It’s important to enlist the help of others and assemble the right people on your estate planning team to get started. So who should be on the team and what are their jobs?
If at all possible, your family needs to know what you want and should be part of these discussions. Be clear about your wishes so that no one is in the dark about how you want to share your assets, and who to contact. By taking this proactive approach, and being specific about what you want, you can reduce family stress at a difficult time.
If your family and loved ones are the beneficiaries of your estate, then you should consider including them early in the process, since you may learn things you didn’t know about their hopes and expectations. Maybe they don’t want some of your prize possessions as much as you think they do. Now is the time to set expectations and ensure your wishes are clear and your legacy lives on in the way you want.
Your executor is the person with the legal authority to represent your estate and one of the most important people on the team when it comes to executing your will and wishes.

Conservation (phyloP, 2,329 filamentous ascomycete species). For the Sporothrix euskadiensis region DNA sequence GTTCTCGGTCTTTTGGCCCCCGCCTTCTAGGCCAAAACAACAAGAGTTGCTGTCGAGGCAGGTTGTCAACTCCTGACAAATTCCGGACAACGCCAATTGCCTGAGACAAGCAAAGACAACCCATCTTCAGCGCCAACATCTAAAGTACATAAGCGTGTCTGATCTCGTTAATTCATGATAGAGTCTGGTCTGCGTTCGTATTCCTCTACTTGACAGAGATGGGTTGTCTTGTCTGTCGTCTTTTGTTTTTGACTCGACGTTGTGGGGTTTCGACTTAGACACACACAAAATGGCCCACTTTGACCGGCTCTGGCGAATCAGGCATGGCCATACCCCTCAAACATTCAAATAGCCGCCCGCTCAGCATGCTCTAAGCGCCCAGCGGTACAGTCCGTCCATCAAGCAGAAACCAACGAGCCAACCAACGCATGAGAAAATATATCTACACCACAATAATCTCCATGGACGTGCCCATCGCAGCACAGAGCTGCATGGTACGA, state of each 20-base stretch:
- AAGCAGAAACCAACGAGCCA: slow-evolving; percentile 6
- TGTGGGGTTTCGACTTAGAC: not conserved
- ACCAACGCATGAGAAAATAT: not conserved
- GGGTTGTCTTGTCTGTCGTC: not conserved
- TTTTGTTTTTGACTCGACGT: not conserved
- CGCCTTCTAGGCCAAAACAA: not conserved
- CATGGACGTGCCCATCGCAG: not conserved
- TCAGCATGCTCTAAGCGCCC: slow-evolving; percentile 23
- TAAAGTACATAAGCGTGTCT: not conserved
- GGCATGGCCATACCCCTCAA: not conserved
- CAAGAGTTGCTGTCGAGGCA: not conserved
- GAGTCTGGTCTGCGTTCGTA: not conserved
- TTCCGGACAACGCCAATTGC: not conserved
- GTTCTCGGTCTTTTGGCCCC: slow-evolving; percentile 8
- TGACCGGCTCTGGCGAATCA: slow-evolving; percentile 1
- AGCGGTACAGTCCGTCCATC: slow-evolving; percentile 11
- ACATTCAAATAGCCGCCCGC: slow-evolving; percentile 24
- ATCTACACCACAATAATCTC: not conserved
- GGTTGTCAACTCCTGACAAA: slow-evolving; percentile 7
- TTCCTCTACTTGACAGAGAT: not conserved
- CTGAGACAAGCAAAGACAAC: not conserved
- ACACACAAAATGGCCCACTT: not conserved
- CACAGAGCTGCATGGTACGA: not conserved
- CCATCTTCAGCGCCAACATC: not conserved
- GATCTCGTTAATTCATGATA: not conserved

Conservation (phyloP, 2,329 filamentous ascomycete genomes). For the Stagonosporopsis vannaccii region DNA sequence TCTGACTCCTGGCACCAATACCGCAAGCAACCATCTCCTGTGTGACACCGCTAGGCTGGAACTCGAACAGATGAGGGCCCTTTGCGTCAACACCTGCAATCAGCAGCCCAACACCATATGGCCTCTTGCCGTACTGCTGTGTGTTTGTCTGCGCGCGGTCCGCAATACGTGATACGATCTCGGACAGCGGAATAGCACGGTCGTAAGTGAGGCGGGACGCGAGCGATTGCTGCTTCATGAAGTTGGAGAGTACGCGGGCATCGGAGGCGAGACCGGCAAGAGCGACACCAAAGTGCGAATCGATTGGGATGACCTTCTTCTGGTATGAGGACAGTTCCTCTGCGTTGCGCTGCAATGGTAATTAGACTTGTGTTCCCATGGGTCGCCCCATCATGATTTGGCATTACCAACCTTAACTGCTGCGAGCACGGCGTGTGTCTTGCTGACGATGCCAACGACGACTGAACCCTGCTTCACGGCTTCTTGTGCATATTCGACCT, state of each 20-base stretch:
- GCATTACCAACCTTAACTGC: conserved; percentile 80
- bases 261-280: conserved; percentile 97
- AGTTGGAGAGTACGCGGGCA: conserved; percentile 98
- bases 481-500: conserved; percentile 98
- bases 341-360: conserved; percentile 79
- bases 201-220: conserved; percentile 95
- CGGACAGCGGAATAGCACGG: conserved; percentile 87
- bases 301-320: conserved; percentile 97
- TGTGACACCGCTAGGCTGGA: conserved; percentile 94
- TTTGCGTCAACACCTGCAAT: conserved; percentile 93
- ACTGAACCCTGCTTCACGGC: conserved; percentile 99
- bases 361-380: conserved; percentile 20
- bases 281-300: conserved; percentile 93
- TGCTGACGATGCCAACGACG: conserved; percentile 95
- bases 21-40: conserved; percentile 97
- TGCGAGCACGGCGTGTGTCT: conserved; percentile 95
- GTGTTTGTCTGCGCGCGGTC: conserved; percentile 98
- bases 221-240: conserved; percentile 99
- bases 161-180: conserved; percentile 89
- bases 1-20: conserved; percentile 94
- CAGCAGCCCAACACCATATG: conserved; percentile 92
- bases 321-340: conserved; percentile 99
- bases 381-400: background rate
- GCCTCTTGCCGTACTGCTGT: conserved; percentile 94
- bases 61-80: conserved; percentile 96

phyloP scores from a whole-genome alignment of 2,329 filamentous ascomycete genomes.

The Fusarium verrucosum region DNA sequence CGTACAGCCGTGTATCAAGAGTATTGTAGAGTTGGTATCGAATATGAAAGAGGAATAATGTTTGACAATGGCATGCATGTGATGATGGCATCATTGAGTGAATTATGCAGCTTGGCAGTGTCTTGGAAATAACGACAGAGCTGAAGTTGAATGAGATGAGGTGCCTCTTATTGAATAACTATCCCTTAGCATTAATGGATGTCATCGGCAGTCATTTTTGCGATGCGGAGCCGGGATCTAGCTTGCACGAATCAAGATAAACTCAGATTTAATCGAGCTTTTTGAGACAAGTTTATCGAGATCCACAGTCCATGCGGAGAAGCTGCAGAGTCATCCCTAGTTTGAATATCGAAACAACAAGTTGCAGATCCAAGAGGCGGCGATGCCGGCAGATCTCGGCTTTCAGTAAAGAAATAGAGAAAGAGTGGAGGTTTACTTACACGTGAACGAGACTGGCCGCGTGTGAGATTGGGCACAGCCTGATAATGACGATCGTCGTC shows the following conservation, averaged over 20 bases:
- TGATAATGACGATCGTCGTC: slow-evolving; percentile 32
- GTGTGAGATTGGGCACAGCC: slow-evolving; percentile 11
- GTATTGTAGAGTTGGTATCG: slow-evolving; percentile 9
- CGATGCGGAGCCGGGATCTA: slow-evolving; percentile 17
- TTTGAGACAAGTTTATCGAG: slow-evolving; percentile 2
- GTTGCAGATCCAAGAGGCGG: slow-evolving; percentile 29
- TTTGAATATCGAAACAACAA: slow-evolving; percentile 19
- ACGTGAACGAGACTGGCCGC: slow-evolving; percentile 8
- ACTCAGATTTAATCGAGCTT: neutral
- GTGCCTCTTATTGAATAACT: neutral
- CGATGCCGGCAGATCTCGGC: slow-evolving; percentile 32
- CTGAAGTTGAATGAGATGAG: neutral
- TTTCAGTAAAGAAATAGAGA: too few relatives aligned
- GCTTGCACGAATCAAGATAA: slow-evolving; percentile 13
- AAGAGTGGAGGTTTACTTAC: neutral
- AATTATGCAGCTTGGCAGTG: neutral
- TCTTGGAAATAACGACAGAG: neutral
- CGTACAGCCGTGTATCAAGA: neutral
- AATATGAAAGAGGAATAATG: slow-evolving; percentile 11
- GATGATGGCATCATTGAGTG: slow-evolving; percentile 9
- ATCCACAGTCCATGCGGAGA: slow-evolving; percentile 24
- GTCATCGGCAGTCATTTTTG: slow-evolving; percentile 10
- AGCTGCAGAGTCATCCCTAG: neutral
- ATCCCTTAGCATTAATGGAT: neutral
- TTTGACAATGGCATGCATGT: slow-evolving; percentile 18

There are two common ways of choosing an executor:
Option 1—You choose a family member or friend who you feel has the knowledge and experience needed to represent you at the bank, in legal matters, and likely with the Canada Revenue Agency (CRA). If such a qualified individual doesn’t come to mind, or if you are concerned that selecting one person may alienate another, consider Option 2.
Option 2—You appoint a trust company to execute your estate plan. They will charge a fee for the service, but it may be worth every dollar if it mitigates stress and avoids in-fighting with family members. They can help to ward off potential family feuds by acting only on your wishes with a degree of separation
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